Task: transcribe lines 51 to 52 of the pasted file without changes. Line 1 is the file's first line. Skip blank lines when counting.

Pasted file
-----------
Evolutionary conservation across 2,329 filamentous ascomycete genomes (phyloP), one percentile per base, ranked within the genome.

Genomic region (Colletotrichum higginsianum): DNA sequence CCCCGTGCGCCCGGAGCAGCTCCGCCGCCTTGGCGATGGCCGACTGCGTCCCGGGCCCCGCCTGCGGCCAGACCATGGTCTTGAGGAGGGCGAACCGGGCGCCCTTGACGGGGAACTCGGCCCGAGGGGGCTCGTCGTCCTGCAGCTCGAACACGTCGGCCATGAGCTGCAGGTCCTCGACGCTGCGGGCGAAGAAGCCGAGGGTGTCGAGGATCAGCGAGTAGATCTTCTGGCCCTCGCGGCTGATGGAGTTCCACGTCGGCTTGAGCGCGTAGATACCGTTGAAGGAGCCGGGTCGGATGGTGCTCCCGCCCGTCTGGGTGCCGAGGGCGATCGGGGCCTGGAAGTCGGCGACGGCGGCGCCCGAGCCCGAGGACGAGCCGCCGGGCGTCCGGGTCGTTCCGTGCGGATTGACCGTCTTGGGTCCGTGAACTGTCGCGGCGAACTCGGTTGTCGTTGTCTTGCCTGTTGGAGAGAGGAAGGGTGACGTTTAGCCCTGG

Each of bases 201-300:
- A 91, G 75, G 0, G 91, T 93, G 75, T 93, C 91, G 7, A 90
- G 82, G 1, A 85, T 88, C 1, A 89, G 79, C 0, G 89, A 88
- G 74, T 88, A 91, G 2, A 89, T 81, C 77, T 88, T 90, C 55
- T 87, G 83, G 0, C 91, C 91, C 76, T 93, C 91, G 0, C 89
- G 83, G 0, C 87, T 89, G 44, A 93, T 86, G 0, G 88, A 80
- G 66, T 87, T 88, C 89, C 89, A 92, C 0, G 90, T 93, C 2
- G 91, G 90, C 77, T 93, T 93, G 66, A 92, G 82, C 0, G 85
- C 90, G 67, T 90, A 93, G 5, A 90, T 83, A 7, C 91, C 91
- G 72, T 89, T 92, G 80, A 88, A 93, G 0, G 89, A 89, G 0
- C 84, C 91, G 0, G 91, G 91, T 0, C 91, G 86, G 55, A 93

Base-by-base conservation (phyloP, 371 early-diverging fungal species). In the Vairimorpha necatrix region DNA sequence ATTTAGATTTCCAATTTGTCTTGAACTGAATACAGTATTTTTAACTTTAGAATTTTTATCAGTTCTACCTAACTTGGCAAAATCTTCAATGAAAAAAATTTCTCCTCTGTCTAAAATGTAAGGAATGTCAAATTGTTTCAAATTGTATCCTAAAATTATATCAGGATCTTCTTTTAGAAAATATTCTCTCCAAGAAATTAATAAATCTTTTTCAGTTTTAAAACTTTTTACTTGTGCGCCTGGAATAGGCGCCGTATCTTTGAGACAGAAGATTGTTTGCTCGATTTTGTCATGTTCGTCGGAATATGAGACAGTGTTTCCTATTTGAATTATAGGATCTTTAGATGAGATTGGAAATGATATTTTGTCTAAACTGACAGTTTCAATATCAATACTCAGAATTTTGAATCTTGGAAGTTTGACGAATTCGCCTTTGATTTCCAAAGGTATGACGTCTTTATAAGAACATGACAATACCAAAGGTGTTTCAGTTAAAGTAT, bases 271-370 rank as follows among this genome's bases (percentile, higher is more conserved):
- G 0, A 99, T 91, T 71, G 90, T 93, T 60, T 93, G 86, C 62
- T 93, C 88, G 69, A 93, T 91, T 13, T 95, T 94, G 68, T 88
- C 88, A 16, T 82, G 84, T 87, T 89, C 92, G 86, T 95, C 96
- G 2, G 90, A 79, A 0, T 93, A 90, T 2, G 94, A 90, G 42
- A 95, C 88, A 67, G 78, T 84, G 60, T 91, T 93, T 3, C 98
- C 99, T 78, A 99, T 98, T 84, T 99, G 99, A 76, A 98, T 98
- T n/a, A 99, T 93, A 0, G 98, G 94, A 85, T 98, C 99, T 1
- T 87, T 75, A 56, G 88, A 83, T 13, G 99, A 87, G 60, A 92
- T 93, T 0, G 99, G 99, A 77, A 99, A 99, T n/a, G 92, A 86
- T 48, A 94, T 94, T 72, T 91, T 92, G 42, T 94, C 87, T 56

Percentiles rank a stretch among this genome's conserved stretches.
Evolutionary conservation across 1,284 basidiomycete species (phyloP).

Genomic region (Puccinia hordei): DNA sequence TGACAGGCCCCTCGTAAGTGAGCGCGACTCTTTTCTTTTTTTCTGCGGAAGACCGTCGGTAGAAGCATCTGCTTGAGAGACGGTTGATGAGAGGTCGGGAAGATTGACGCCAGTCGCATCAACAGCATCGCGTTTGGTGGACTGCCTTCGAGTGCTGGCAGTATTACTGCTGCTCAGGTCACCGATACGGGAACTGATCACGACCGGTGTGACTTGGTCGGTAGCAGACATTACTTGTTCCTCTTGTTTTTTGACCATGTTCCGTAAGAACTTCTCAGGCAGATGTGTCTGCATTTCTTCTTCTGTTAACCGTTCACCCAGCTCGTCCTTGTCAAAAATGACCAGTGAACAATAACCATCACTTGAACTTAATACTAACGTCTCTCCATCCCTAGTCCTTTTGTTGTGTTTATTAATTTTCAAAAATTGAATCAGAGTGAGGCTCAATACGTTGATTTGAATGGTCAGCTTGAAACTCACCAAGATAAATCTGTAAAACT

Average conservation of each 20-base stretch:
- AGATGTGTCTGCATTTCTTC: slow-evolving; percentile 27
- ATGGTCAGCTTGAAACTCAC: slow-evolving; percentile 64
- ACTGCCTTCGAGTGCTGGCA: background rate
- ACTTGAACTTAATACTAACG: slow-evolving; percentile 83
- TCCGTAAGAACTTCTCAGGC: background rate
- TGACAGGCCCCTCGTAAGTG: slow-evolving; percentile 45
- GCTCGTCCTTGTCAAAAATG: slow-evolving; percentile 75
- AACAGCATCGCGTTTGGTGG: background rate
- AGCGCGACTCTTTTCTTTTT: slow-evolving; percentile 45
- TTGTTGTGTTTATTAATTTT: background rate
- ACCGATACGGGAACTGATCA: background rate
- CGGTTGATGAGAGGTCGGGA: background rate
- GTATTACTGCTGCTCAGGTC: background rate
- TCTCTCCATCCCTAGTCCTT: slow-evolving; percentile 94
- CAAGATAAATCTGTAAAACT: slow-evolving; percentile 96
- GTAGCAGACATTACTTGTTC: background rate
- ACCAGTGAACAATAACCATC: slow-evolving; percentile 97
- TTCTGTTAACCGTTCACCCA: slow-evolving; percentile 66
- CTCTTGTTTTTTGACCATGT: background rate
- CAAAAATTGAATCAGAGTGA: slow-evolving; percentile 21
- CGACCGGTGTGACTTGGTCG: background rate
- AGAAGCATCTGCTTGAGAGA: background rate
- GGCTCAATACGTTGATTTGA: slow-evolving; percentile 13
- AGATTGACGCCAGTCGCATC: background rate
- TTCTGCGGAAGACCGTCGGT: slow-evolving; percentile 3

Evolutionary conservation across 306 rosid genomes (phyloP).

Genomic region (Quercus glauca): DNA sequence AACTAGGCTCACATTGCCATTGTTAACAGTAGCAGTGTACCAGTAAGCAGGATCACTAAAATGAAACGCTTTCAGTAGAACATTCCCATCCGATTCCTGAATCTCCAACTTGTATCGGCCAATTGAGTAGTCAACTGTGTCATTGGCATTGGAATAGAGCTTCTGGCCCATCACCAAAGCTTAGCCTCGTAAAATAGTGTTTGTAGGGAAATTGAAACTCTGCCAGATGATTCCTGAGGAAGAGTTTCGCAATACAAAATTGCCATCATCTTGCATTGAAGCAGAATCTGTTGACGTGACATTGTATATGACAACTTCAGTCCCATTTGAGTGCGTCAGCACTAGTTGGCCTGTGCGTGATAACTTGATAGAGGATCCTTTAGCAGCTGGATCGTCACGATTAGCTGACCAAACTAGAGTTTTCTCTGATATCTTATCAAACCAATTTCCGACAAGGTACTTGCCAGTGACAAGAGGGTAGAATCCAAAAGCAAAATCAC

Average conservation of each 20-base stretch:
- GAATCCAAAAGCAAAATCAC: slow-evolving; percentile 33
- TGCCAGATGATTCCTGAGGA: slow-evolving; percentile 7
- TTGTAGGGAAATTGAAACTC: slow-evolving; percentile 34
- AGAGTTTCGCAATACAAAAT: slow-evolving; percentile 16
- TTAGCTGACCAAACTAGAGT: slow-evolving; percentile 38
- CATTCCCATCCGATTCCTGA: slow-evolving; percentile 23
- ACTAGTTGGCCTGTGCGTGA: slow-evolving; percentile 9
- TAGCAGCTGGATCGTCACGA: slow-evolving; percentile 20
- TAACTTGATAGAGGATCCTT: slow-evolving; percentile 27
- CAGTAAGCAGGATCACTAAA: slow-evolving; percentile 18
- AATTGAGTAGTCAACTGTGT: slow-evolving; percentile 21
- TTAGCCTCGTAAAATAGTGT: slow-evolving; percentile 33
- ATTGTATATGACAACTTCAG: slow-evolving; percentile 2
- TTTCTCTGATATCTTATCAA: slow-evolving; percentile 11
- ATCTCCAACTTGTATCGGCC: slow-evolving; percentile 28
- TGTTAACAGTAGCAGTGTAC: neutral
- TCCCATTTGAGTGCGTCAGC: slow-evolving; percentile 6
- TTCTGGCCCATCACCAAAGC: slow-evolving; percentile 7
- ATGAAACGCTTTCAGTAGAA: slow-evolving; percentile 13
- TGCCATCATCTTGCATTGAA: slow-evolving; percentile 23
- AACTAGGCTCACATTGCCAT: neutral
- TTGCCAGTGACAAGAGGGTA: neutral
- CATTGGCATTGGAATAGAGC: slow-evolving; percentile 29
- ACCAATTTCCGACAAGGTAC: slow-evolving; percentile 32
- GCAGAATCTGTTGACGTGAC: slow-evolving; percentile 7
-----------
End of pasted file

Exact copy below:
- GGCTCAATACGTTGATTTGA: slow-evolving; percentile 13
- AGATTGACGCCAGTCGCATC: background rate